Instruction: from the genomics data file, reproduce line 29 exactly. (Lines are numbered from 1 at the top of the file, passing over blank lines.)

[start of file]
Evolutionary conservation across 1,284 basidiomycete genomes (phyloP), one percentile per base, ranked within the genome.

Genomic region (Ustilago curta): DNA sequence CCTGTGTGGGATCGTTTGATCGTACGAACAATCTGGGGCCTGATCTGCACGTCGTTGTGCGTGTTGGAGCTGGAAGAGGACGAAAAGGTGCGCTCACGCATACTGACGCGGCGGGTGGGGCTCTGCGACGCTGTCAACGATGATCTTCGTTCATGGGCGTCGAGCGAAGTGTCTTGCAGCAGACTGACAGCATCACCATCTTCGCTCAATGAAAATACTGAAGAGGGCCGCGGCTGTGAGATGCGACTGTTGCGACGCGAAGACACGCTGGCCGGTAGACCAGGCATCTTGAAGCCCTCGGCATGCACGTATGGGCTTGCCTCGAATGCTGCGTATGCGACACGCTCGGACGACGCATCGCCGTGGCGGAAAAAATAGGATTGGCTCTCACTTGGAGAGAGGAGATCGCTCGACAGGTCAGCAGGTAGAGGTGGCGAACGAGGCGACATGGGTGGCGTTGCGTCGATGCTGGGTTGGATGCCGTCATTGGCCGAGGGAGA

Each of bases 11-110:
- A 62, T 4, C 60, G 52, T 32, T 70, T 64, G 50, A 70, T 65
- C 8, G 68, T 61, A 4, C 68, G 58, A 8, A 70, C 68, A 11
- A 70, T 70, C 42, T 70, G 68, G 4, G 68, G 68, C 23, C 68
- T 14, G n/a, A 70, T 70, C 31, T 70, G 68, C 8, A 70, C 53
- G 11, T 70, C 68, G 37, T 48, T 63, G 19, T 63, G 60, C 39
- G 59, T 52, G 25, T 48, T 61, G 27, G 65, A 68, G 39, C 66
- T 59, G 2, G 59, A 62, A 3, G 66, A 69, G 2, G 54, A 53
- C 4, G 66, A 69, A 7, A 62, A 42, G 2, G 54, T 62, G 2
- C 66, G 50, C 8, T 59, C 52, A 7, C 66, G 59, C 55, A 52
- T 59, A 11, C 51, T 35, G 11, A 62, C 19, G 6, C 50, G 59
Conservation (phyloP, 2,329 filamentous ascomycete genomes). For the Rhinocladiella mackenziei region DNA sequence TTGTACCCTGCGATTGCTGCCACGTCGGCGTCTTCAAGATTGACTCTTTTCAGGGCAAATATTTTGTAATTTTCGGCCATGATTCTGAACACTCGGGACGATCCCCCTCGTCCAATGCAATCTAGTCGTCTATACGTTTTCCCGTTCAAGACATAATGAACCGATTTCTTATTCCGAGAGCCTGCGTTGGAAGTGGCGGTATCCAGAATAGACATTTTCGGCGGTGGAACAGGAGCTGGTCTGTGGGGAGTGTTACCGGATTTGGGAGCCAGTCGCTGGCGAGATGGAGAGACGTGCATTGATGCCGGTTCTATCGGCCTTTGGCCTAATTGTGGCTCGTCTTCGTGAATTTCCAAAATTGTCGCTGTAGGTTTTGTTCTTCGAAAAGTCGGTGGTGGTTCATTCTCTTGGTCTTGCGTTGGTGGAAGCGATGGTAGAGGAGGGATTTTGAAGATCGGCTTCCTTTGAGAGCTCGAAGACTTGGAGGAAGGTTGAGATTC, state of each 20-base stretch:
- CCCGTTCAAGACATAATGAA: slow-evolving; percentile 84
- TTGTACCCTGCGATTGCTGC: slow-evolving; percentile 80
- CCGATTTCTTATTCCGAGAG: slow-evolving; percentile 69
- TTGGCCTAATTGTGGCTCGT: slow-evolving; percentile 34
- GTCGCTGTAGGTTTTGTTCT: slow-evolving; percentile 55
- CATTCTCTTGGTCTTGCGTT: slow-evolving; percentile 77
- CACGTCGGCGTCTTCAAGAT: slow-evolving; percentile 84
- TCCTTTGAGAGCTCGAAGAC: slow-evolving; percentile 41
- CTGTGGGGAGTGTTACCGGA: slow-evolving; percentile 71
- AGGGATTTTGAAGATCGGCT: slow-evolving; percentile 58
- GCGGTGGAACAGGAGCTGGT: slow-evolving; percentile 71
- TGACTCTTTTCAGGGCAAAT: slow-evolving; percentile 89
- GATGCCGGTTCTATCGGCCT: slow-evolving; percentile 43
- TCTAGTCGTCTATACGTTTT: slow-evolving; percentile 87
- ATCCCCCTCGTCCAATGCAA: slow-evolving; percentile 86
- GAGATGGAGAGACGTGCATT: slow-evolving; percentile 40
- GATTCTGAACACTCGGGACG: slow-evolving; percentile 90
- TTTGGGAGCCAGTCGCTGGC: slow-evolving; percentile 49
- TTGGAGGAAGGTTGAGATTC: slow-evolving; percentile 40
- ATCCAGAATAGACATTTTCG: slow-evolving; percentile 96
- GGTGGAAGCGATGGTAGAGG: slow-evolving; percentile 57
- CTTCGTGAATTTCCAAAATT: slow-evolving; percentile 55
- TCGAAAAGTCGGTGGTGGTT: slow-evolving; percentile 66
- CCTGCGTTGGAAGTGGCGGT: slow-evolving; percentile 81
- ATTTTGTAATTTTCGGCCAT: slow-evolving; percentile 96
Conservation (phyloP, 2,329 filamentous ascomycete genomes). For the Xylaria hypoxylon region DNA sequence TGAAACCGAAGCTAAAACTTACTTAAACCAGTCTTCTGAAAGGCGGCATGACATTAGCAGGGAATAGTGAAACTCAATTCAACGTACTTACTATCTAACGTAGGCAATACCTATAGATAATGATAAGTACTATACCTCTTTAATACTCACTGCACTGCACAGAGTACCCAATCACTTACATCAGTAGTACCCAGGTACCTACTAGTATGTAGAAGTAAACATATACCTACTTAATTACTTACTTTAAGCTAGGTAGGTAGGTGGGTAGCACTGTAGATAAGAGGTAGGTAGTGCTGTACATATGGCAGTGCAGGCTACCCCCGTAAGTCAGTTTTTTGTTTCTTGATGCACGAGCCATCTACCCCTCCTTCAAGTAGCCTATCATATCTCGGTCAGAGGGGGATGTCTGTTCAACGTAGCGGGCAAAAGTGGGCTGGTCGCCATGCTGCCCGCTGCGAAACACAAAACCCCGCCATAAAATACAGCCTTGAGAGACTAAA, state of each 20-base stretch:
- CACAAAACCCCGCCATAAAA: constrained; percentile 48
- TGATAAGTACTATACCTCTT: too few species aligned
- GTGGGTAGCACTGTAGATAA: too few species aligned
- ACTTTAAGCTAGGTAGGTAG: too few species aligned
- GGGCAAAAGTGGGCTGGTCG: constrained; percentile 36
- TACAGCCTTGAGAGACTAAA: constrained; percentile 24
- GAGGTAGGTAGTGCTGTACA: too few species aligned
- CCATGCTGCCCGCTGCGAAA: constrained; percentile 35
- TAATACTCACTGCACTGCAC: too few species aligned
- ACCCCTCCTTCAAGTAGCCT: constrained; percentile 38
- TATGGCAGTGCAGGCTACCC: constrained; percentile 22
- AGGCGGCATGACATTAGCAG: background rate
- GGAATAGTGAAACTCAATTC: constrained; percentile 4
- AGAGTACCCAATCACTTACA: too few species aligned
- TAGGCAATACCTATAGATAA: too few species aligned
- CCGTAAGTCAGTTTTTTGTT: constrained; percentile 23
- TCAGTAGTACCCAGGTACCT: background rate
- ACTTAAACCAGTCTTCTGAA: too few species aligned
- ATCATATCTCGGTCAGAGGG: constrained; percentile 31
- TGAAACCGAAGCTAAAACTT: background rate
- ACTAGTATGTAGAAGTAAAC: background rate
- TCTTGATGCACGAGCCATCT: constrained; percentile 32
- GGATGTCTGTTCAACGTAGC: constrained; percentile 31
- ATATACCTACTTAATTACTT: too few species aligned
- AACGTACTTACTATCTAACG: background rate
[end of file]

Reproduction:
- ATCCCCCTCGTCCAATGCAA: slow-evolving; percentile 86